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The best and worst Christmas treats for your teeth over the festive period

Children's Oral Health

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Dentist Dr Navi Sangha promises that you can still indulge this season without sacrificing the long-term health of your teeth. In fact, one tasty snack that is perfect for the Christmassy season (and your enamel) is cheese. “Cheese has a number of benefits,” says Dr Sangha. “Cheese helps balance the pH level in your mouth, which means less harmful acid, more cleansing saliva, and as a consequence, fewer cavities.” Dr Sangha adds that cheese is the “perfect accompaniment after your Christmas pudding”.

Another great choice during the holidays is nuts, which Dr Sangha’s “top tip” is to nibble on unsalted nuts, such as almonds.

“Nuts are a great source of fibre, contain various nutrients and healthy fats,” he adds.

When it comes to staple selections at Christmas, Dr Sangha advises to eat chocolate over sweets.

“Choosing chocolate over sweets is a wise choice,” he confirms.

“Sweets, particularly the gummy variety, are almost entirely made up of sugar,” Dr Sangha explains.

“And their consistency means that they can stick to your teeth, putting you at risk of cavities.”

Instead, the better choice is dark chocolate, which has less sugar than white or milk chocolate.

“The consistency means that it will not lodge in your teeth and cause potential issues with your oral health in the future,” Dr Sangha explains.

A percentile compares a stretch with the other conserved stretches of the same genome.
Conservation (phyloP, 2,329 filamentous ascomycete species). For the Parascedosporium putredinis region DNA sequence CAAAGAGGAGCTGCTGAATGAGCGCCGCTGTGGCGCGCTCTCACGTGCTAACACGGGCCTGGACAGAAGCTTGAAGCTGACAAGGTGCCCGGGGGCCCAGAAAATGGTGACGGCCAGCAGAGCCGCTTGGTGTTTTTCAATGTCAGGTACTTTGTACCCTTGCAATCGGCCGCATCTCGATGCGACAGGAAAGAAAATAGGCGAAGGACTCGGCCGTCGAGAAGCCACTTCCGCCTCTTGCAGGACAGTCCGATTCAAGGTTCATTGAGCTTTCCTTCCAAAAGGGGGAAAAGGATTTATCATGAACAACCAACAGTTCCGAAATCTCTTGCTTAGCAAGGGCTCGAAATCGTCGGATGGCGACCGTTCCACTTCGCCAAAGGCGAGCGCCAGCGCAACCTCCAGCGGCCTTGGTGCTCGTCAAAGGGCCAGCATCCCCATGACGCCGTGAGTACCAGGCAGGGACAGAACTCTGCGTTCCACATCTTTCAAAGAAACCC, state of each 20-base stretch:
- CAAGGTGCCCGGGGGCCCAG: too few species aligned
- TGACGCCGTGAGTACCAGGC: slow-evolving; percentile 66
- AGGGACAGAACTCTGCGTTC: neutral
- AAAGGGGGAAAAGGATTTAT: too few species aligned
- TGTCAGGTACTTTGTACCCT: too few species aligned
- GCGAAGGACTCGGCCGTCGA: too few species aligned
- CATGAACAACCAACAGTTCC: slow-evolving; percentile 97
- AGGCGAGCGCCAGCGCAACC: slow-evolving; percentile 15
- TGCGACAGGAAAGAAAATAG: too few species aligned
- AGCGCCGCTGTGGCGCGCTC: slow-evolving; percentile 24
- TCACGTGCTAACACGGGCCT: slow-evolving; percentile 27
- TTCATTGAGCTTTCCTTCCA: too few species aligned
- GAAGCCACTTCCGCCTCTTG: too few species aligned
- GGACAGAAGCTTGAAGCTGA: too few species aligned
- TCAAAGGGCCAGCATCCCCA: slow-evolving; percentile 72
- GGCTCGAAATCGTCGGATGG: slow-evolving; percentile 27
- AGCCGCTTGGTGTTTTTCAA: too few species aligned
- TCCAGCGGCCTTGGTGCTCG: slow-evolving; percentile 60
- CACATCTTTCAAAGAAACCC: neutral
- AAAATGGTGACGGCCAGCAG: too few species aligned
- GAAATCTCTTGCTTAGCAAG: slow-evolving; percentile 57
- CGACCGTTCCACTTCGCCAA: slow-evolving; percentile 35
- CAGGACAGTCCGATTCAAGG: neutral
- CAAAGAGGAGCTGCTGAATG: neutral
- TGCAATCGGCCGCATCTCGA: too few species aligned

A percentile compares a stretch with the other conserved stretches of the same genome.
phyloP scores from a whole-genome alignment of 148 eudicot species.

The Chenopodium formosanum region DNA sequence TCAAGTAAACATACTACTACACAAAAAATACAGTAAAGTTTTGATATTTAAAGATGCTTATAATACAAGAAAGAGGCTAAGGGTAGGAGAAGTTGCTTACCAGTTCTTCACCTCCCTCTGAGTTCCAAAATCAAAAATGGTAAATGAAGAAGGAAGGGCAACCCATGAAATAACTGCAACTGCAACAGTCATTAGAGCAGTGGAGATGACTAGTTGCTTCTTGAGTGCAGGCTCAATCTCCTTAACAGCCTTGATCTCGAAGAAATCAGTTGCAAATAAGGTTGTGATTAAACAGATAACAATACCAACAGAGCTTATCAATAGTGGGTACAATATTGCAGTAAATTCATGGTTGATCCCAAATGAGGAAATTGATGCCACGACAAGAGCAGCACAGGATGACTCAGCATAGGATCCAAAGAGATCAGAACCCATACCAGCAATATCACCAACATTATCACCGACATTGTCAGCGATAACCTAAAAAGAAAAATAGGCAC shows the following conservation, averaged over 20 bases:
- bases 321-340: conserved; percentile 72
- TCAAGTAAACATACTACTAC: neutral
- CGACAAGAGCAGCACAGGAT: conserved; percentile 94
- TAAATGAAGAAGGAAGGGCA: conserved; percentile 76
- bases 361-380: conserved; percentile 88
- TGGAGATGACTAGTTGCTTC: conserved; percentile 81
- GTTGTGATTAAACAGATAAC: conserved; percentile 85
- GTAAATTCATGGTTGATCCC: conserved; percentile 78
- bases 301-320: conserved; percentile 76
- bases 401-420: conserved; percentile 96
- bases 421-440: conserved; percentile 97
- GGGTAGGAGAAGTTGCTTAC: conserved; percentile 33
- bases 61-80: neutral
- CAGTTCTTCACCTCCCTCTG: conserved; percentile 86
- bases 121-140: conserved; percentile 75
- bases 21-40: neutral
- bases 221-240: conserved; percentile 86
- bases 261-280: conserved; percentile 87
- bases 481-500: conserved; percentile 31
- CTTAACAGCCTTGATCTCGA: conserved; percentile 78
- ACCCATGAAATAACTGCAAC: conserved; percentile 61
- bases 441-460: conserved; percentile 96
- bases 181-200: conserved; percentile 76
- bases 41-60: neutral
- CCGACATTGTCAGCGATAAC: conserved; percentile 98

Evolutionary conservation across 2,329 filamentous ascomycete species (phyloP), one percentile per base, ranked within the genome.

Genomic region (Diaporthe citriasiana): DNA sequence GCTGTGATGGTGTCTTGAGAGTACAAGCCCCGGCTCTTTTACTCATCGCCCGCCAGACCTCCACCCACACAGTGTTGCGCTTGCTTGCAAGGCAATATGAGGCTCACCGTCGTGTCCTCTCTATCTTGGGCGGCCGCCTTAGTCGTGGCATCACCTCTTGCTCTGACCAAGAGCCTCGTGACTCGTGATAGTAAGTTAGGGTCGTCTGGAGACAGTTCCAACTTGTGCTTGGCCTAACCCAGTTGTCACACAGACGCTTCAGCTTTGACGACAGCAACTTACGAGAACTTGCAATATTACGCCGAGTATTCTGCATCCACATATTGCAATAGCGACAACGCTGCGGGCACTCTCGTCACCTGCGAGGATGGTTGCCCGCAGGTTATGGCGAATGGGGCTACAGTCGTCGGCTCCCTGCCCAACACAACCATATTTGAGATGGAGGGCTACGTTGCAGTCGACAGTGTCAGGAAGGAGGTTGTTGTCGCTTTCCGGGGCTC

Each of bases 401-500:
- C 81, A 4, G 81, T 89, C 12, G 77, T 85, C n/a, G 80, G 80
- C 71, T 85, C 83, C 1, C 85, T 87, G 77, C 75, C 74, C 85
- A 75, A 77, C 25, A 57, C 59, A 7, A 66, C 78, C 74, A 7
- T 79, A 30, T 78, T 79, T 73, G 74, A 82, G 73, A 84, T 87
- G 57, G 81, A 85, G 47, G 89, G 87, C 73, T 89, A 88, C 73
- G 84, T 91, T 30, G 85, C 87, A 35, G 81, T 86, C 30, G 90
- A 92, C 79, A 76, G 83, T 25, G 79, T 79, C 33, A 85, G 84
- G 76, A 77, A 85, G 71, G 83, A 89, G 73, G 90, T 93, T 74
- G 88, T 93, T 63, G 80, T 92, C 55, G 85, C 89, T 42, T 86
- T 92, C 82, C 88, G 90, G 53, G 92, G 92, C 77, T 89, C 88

As for the worst possible treats on Christmas Day, try to limit Christmas cakes and mince pies.

“People can assume that fruit in all its forms is good for you, but when it comes to your teeth, this isn’t necessarily the case,” he warns.

“Dried fruit has a particularly high sugar content, and the consistency means that they can often stick to and become lodged in your teeth.

“This puts people at risk of getting cavities if they consume too many slices of Christmas cake and mince pies.”

Dr Sangha continues: “If you would like to enjoy your favourite treats, try and do so in moderation and in one sitting rather than throughout the course of the day.

“The best time to consume sugary food for your teeth is with or immediately after a meal.”

You also need to consider the tipple of choice when it comes to celebrating.

“Drinks like Champagne and Prosecco can dissolve tooth enamel due to their high acidic level,” the dentist points out.

“Fizzy drinks like cola and lemonade are also high in sugar and acidity,” he adds, stating that a weakened enamel can increase the risk of tooth erosion.

Adamant not to be a Scrooge this Christmas, Dr Sangha says: “If you are planning to stick with the fizz this Christmas, drink a glass of water in between the Prosecco and Champagne.

“The water will wash away the sugar and acid from in or around your mouth.”

Dr Sangha also says that “low-carb beer” can be “kinder on your teeth”.

Dr Navi Sangha is a dentist at Bupa Dental Care, St Mary Axe in London.

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